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Drugs, Hugs, and Losing My Jugs: A Breast Cancer Journal - May 30, 2015 - My Favorite Pizza Place

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This is the thirteenth entry in a 31-day Breast Cancer Awareness Month exclusive series featuring the real journal entries of breast cancer survivor, Jessica Sliwerski. Read the previous entry here.

At least once a month we have dinner at my favorite pizza place on Atlantic Avenue. That makes us “regulars” in NYC restaurant culture because there are so many other excellent culinary feats at our fingertips, but we instead choose to continually return to the same damn place.

When friends and family visit from out of town, that’s always on the list of joints we bring them because the coal oven pizza is the shit. So it’s probably more likely that we eat there at least twice a month. And that doesn’t count the number of times we simply order their pizza for delivery.

After my diagnosis, Kyle’s company sent us a $250 gift card to this place. And, after my stint in the emergency room Monday, they sent us another $250 gift card. Obviously this makes me think I should find more ways to make people feel sorry for me. Then I could eat perfectly doughy margherita pizza forever.

Given the week we’ve had, no one was in the mood to cook dinner last night, so we grabbed a gift card and walked down the street to the restaurant. At this place the dining room is intimate and cozy. There are about six tables and they are situated right next to a big open kitchen, so you see all the action. The walls are brick and the ceiling is tin — two of my favorite things in NYC restaurants.

The staff is always the same and there’s one waiter who knows us. He’s an Italian guy with a big personality. He’s funny as hell and one of the reasons we enjoy eating there so much.

The last time we were there was a week after my mastectomy. Earlier that evening my breast surgeon called me to tell me my pathology report for my lymph nodes came back and they were clean. “You’re a solid stage 1a. We’ll talk more Monday when I see you, but I wanted you to have a peaceful, happy weekend,” she said.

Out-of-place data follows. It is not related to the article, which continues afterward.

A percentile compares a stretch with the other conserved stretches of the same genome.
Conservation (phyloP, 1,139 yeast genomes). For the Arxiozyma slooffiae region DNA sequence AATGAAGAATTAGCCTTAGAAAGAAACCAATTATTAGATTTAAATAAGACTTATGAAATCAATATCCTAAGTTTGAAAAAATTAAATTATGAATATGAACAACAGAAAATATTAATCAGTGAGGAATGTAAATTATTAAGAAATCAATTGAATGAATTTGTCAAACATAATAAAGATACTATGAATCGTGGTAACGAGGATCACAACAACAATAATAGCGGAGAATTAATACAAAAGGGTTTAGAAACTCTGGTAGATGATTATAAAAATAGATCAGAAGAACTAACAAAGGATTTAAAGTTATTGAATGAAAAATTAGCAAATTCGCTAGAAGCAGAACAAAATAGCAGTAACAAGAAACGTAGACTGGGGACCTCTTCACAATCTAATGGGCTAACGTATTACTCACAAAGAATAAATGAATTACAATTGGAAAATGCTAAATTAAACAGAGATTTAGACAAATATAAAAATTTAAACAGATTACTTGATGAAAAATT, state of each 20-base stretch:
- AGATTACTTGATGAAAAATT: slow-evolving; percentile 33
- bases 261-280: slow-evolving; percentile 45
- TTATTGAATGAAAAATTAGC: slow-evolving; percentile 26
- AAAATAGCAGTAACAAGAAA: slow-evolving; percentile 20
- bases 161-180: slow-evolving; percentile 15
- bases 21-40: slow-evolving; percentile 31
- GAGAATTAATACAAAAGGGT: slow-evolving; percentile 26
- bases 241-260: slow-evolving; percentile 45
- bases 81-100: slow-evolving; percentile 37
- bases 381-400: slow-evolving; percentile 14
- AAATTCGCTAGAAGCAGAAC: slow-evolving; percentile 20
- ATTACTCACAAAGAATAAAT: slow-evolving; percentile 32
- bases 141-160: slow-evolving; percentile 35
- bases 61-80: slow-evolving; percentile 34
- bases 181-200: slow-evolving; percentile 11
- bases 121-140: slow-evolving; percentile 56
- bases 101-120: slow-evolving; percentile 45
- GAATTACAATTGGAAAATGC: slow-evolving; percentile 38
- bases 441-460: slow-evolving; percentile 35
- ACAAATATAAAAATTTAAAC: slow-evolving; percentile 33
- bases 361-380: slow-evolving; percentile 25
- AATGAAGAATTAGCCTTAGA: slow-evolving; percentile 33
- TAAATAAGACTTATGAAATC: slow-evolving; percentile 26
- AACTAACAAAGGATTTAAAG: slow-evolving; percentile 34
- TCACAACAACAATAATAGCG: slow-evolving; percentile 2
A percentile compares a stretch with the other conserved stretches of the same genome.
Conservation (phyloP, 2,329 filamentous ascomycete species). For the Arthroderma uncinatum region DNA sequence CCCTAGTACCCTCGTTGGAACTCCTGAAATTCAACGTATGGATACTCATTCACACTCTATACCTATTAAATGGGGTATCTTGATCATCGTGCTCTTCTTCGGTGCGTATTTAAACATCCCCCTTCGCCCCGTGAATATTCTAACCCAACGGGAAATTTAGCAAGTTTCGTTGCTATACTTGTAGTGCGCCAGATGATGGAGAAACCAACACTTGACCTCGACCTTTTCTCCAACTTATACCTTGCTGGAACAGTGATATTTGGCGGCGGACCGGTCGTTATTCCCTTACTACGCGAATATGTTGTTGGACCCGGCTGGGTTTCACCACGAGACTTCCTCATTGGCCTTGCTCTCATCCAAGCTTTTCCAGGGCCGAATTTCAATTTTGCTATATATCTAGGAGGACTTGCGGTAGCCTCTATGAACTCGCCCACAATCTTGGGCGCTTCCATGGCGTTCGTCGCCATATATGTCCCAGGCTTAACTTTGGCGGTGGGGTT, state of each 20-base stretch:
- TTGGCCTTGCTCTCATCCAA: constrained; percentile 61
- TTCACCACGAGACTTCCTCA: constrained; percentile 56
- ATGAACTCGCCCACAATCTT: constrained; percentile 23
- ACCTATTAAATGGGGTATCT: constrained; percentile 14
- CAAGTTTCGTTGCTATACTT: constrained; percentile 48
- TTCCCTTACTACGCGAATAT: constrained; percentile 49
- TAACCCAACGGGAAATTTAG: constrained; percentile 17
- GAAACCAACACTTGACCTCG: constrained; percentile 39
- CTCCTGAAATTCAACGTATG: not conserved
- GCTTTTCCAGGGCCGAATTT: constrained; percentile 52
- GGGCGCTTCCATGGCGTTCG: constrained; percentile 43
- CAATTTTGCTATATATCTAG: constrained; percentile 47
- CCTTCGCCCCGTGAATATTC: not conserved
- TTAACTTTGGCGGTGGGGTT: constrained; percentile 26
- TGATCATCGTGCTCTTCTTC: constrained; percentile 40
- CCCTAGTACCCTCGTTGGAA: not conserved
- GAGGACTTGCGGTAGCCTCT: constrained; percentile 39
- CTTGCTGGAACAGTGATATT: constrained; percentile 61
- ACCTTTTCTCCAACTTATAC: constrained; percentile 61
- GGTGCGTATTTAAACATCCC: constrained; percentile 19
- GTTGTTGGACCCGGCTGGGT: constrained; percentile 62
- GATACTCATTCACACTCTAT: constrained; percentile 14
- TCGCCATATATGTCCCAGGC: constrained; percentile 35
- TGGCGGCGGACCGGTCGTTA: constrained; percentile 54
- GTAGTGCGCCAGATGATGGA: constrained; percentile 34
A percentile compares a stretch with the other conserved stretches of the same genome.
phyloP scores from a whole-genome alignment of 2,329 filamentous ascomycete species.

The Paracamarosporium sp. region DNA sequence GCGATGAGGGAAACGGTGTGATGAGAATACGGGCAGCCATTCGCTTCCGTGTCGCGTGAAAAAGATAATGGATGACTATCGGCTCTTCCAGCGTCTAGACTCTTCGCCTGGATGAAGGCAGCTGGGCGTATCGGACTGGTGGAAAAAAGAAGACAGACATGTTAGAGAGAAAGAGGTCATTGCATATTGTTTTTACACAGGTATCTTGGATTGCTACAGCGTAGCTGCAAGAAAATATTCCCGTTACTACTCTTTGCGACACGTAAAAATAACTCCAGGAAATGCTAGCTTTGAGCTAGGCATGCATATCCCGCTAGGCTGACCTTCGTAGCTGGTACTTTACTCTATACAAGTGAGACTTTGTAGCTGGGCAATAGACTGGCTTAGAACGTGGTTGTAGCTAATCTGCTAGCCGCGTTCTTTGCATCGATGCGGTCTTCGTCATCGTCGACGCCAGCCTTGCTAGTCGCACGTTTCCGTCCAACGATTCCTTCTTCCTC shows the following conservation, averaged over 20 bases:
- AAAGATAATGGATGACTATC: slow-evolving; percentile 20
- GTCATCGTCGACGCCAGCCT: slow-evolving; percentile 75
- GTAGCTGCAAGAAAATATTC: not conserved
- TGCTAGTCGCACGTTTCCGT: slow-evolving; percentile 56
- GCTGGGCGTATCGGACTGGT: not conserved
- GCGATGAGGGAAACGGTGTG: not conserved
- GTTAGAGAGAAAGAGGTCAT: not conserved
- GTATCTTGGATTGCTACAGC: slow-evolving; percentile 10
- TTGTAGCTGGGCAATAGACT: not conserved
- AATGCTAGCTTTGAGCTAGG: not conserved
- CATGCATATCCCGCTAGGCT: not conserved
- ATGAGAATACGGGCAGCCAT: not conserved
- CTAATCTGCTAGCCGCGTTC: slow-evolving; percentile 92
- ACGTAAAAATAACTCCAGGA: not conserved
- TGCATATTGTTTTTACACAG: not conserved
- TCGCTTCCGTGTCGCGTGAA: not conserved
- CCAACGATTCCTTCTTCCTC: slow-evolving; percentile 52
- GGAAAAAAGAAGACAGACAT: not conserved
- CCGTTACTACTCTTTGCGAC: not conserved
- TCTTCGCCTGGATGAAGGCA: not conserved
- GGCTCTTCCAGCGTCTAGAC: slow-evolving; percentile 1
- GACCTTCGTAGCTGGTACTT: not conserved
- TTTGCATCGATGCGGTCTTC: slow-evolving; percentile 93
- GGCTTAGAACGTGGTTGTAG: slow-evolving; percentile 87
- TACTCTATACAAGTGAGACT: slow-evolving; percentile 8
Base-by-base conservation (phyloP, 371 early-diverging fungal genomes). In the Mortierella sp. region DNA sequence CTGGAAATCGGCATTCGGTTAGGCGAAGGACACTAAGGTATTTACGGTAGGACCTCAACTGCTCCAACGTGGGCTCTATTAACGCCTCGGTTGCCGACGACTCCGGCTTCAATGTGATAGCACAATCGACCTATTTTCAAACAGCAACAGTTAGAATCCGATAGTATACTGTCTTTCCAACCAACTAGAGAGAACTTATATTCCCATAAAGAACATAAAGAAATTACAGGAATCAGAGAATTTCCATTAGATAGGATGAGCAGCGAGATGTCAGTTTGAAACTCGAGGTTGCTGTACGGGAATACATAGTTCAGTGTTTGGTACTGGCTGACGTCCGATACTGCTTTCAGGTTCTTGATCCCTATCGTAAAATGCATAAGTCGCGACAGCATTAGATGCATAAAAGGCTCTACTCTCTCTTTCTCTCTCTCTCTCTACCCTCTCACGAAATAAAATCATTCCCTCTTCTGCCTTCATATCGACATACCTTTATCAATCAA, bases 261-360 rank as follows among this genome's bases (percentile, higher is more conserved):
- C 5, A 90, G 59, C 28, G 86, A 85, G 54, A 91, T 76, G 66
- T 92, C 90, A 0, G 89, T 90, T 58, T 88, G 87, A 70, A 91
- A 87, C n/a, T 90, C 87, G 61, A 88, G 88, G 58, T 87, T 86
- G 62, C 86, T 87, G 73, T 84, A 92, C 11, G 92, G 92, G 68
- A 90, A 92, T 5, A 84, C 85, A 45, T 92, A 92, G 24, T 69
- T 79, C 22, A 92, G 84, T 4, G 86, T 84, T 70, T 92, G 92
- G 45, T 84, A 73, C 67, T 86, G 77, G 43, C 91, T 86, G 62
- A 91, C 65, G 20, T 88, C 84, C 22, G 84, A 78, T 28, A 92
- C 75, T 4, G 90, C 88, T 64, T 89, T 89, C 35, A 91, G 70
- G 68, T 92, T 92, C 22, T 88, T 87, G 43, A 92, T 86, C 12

Kyle was with me when she called. We were walking down Remsen Street, just off the subway on our way home from an appointment with my plastic surgeon. We stopped and hugged, both of us beyond relieved, since this was the news we had been waiting for and it was all good. To celebrate the good news and the fact my plastic surgeon had removed two of my four drains that afternoon, we went to my favorite joint.

That was when I still had my long blonde hair.

Last night was my first time there since cutting my hair. We showed up, sat down and as the waiter approached our table with menus, he stopped dead in his tracks and just stared at me. “What did you do to your hair?” he exclaimed. The people at the table next to us turned to look at me.

“I cut it,” I quietly said, self-consciously patting my head.

More loudly, next to me, Kyle said, “She cut it, man” in a way that indicated he should just shut the fuck up and leave well enough alone.

I stared at the menu and then started fidgeting with Penelope, trying to stay calm even though I knew before even coming the waiter would notice and say something. His awkward jokes were always so entertaining, but not now I was the focus.

I was able to calm down and we were talking about some funny story from my childhood when he approached the table to take our orders.

“Seriously, though, what’s going on here?” he joked. “You just woke up and decided to hack it all off?” Looking at Kyle, he said, “You OK with this, man?”

Again, people were looking. I felt my face turning red.

“I have cancer,” I said evenly, tears welling up in my eyes. Kyle’s arm instinctively wrapped around my shoulders.

“What?” the watier said, not because he didn’t hear me, but because he wasn’t expecting that answer.

“She’s got cancer,” Kyle repeated.

“Ah, shit,” he said. “Dammit. I always say the wrong things. I’m sorry.” And I could tell he felt like a real ass and he really was sorry.

“Well, now you know,” I said. “Next time you see me, I won’t have any hair.”

But he didn’t hear me. He was too absorbed in his own processing and busy mumbling to himself about how foolish he was.

I’m quite certain when we return to this place in another two weeks and I am bald, he will be shocked. But hopefully he will have learned his lesson about keeping his fucking mouth shut.

Jessica Sliwerski and Poppy in beanies
Poppy and me: My grandma sent Poppy and me new matching beanies.

All photos courtesy of Jessica Sliwerski

Originally published: October 13, 2017
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